Goldberger loft office by Tervhivatal, Budapest – Hungary

October 31st, 2012 by retail design blog

Hungarian architects Zsanett Benedek and Daniel Lakos (Tervhivatal) have created an office in Budapest in the loft of the former textile factory named Goldberger by building boxes.

The space has been divided into smaller offices and meeting rooms using plaster-board boxes on steel frames. These boxes were slightly elevated and the spaces between the boxes serve the purpose of hallways. The boxes are either attached to the floor or are floating. The counter-arched ceiling provides a contrast between the boxes. A smaller box has been suspended from the ceiling to create a hanging desk. It is designed by Wanda Reich.

Hidden LED-lighting is used to illuminate these box-like structures, which have been installed under the spaces. The space can also be used as a club venue during the nights. To cover the plumbing and electric lines of this space, the architects have made use of pebbles.

The structures created with the help of these boxes are a manager’s room; the reception box, which faces the entrance; a small meeting room; and a large meeting room, which includes a service counter. For using the office space as a club, a separate bar with a service counter has been created. The floors of the box-interiors are covered in grey linoleum. The floor of the entire hall is done in polished concrete. The logotype of the firm is a rotating box.

The inner height of the loft space is about 5 meters. The total area is about 300 square meters. The client wanted separate rooms for the different working stations. They do internet advertising, all kind of graphical and advertising jobs. There is a department of programmers, another one for the graphical works, and so on.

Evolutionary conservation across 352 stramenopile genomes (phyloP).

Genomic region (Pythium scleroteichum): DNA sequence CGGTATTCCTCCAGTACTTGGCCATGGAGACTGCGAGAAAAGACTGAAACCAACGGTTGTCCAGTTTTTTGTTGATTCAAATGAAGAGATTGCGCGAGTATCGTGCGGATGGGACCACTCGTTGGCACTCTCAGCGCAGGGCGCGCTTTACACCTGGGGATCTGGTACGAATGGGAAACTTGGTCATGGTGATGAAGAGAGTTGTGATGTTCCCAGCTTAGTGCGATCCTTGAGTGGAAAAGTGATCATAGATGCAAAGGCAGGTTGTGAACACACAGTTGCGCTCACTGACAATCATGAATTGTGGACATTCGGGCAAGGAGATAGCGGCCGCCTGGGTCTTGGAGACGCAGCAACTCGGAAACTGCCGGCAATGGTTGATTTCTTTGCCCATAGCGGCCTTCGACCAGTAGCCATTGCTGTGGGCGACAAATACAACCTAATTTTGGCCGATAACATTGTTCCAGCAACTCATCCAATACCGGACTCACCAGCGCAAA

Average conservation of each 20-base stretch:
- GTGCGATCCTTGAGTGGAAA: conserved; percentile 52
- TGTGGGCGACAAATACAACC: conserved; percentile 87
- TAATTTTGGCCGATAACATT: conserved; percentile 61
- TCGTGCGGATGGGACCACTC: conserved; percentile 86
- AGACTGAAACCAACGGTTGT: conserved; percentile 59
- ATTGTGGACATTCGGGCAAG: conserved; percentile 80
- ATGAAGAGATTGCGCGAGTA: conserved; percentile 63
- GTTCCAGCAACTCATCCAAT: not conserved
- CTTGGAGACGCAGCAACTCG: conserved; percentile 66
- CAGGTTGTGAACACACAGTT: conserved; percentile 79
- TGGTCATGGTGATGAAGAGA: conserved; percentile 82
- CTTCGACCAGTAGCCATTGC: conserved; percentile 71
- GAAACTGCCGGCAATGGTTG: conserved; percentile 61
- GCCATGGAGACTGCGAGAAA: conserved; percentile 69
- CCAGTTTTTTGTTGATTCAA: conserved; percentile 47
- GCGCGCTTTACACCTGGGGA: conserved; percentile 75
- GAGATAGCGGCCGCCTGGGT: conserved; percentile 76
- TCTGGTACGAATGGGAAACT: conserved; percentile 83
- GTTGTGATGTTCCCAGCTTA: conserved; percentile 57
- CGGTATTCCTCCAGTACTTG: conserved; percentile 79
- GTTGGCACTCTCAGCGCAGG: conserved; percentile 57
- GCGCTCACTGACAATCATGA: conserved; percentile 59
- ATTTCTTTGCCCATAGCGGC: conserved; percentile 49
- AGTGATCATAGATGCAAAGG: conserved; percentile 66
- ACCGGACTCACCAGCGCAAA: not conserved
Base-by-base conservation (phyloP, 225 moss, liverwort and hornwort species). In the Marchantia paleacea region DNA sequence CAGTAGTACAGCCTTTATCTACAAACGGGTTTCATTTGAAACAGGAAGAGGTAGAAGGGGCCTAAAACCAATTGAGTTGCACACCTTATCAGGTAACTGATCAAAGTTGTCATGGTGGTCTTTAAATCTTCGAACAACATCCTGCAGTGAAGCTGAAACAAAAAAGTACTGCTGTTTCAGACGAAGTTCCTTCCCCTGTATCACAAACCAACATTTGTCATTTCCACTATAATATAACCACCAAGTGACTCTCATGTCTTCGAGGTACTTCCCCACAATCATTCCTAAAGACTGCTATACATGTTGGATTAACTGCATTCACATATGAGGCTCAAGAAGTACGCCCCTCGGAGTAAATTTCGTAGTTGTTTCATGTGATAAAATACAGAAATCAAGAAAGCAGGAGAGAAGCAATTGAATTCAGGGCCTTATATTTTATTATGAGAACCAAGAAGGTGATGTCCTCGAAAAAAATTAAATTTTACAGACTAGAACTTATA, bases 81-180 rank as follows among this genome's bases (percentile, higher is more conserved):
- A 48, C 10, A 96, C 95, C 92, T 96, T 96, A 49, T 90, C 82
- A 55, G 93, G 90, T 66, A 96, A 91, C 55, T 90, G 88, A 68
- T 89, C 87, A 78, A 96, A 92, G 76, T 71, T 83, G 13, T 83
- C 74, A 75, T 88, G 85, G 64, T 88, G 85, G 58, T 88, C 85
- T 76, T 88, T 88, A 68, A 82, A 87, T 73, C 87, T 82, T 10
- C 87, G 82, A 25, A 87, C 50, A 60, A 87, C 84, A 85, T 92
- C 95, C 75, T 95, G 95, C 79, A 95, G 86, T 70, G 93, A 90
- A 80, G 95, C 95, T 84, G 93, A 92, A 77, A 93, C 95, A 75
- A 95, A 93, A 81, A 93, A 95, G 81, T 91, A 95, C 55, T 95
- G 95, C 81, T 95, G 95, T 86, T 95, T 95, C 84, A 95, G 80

The clients needed separate places for different kind of works but they hated the usual office buildings with plasterboard partitions and small rooms. They wanted something extraordinary.

It was a coincidence that our concept – the cubes – and they future brand – the rotating cubes – was alike. In their company the cube itself means a lot. They’re making a very complicated program which will help organize the company (logistic problems, work organization, human relations, etc.) and the projection of this program is the rotating cube. The cube reveals much relevant information for the company owners.

We think this is a prevalent idea used by many architects today. It is when you keep the modernist spatial flow and at the same time you integrate enclosed volumes in the space. You cannot simply answer when you are staying inside or outside.

We kept everything. The counter arched ceiling, the vaulted niches, the old divided windows. There was a relatively quick period of design. We made the plans in just few weeks. Then we consulted with the contractors who made the construction about the details. We were amazed how everything was come to a realization as we designed it.

The friends of the owners are designers so they helped them to finish the project. They designed the interior of the boxes, selected the furniture and had some very good idea, for example the hanging box in the back office which is designed by Wanda Reich. Her colleague is Noémi Varga, they were in process of completion.

Photographer: © Tamás BUJNOVSZKY
Team members: architecture, interior design TERVHIVATAL: Zsanett BENEDEK and Dániel LAKOS; interior design of the boxes Wanda REICH and Noémi VARGA











http://www.east-centricarch.eu/projects/hungary/goldberger-loft-office.html

Executive brand suite by Engage Production
The main feature of Engage’s solution is the multitouch, interactive videowa...
Singa Infrastructure office by Archrysalis, Mumbai - India
Derivative of this process, the Mumbai office utilizes fluid geometry, layer...
Samsung Galaxy Cottage by Aworks, Seoul - South Korea
The fence of the cottage translates into a white structure on the walls that...
Blues Design Office by D.I.G Architects, Obu - Japan
We made gaps and crossing between floor and floor, floor and roof. 1m gaps o...

Leave a Reply